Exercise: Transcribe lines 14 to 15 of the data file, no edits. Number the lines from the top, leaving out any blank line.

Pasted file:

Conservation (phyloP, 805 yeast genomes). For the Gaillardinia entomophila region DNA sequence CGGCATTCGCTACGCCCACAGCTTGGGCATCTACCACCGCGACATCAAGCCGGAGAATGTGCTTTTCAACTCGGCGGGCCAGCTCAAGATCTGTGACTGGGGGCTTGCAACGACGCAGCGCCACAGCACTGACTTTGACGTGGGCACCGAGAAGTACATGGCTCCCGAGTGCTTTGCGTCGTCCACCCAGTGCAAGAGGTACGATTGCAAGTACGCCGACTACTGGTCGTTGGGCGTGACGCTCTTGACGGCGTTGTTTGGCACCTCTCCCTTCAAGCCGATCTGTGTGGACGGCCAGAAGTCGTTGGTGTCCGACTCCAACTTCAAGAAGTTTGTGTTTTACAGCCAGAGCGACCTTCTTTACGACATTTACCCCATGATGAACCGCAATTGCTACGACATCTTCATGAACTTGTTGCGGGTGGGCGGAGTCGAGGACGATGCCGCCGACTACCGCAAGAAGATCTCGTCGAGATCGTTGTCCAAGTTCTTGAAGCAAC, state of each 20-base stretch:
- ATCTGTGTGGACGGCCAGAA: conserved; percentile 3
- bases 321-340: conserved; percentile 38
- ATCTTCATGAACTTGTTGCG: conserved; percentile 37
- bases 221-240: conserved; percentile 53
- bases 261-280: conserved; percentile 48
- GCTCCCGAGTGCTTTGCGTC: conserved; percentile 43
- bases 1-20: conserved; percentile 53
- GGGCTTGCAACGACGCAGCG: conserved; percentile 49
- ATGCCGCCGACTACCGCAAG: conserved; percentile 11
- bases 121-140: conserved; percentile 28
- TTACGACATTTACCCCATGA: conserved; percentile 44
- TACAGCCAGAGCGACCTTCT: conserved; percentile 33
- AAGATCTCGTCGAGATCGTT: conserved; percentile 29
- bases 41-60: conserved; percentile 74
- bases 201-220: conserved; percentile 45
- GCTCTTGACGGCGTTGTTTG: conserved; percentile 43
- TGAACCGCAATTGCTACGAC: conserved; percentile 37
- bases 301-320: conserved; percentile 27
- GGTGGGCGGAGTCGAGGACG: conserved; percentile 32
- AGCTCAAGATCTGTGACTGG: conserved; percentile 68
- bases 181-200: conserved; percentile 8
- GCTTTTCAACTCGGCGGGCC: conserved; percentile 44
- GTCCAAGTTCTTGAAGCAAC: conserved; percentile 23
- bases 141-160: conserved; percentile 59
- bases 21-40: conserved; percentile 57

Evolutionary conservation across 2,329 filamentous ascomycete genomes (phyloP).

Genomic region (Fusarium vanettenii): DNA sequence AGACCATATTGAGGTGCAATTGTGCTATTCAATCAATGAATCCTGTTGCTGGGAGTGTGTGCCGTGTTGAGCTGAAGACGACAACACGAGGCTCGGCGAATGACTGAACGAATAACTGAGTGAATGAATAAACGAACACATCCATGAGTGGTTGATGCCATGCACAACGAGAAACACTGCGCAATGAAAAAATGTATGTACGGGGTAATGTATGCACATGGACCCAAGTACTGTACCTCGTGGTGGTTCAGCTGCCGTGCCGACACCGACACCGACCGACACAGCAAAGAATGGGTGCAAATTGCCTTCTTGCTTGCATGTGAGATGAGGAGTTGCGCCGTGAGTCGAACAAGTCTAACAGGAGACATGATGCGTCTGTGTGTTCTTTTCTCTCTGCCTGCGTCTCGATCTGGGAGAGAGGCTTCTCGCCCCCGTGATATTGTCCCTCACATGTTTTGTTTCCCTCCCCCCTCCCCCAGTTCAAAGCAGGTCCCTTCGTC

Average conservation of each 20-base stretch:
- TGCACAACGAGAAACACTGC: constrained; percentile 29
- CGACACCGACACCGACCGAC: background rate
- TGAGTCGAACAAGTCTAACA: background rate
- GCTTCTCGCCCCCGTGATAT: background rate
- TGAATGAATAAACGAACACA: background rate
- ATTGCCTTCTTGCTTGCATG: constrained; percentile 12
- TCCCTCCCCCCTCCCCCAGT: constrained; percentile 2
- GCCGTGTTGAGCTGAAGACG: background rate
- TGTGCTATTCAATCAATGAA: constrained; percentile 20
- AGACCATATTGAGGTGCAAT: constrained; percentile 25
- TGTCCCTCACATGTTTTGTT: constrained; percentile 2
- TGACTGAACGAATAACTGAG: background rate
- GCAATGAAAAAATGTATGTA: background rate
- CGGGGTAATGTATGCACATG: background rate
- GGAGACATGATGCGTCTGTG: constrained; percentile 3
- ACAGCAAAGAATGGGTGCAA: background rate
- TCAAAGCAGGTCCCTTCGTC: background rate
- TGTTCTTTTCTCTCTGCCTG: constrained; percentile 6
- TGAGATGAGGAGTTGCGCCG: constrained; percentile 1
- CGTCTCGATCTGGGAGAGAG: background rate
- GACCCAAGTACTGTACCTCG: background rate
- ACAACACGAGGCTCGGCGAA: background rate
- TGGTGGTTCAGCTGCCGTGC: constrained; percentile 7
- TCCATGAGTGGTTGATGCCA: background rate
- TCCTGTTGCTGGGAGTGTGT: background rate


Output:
- AAGATCTCGTCGAGATCGTT: conserved; percentile 29
- bases 41-60: conserved; percentile 74